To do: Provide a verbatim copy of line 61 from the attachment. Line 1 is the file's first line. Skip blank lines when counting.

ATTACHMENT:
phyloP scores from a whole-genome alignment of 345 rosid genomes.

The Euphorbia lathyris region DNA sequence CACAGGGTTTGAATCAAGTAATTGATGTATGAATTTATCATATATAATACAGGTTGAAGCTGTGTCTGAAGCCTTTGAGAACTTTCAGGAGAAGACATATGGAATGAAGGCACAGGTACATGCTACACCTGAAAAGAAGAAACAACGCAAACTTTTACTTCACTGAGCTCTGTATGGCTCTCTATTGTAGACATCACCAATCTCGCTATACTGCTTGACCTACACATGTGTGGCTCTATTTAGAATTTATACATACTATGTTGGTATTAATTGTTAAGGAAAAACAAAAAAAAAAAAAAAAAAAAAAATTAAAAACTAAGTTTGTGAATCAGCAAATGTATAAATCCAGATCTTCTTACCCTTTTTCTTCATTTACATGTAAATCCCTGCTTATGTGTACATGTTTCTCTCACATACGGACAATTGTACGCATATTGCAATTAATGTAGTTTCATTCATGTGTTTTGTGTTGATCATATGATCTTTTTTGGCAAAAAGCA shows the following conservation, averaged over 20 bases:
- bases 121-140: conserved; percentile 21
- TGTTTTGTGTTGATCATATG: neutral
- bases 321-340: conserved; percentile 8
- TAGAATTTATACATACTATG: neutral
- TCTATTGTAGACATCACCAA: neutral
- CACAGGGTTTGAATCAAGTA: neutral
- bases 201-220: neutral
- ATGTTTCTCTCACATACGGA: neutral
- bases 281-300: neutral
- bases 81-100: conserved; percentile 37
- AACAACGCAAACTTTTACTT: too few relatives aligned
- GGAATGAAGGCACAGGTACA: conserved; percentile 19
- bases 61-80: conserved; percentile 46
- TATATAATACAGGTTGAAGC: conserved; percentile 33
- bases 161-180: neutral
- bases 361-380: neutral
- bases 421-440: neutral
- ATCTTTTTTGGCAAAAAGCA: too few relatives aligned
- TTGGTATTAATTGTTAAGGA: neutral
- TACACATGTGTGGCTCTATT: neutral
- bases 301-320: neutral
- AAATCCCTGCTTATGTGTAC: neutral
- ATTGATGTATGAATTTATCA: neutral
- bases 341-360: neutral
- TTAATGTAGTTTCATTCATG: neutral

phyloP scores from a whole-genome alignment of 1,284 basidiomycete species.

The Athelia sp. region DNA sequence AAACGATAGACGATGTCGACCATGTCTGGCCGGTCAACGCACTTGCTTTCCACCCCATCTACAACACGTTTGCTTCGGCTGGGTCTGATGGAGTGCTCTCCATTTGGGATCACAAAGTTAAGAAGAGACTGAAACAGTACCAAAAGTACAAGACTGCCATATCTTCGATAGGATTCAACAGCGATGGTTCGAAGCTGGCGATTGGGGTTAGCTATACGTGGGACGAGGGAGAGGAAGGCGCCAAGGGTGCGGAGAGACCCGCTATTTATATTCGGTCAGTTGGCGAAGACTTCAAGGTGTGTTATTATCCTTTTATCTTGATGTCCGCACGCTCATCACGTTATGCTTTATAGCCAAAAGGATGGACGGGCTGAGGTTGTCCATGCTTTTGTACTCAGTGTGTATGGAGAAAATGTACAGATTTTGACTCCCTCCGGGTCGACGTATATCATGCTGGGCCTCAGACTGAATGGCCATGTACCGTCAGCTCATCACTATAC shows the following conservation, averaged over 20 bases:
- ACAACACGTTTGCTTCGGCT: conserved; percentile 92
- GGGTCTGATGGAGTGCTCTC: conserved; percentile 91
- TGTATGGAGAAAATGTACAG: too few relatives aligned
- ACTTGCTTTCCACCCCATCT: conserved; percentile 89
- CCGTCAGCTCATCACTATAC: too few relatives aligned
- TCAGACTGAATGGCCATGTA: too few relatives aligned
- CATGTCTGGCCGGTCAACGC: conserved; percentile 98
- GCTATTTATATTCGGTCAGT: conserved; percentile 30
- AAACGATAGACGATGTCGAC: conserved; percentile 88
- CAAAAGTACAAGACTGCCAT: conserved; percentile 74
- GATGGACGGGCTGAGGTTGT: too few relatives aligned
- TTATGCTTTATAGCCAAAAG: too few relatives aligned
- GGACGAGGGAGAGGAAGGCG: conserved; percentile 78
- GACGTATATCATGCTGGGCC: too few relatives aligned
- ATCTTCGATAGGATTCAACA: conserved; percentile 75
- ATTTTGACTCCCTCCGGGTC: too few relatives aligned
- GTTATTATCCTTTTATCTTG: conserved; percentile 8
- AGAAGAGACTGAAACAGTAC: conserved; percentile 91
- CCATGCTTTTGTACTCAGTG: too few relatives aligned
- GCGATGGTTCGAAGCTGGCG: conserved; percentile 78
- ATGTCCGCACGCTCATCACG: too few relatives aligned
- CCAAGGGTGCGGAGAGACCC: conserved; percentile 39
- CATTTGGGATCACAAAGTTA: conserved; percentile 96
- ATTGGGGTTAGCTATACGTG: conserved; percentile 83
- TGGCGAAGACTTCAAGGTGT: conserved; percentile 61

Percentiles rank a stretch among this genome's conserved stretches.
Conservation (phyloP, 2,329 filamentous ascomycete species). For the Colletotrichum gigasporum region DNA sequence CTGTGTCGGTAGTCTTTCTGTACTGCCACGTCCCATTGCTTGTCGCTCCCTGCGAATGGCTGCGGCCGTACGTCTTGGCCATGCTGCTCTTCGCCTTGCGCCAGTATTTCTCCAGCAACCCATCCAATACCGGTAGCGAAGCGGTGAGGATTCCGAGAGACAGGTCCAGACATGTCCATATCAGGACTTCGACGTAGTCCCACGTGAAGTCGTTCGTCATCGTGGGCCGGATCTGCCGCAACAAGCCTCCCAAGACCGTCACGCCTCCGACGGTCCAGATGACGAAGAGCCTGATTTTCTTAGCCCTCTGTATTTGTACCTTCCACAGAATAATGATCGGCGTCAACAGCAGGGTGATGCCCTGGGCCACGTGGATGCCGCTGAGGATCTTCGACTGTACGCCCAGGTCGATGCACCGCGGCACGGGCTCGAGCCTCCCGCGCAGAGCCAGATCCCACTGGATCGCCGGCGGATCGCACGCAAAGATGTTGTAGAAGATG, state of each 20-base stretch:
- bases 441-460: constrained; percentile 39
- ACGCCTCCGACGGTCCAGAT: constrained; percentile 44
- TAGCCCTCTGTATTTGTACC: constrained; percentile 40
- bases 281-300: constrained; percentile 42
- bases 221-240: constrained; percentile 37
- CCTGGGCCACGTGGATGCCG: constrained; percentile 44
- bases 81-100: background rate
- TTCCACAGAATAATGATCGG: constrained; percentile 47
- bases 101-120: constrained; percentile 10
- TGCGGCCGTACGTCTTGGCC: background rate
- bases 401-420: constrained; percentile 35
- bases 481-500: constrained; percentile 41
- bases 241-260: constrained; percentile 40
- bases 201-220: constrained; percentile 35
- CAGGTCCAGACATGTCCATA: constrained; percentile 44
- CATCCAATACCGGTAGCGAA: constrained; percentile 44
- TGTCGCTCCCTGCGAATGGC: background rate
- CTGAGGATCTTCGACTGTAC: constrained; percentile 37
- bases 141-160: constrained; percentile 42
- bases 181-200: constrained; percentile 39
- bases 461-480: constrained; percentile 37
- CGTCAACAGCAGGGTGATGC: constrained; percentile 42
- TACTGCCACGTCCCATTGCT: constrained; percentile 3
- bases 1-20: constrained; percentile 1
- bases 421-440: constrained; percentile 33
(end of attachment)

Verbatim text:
- bases 221-240: constrained; percentile 37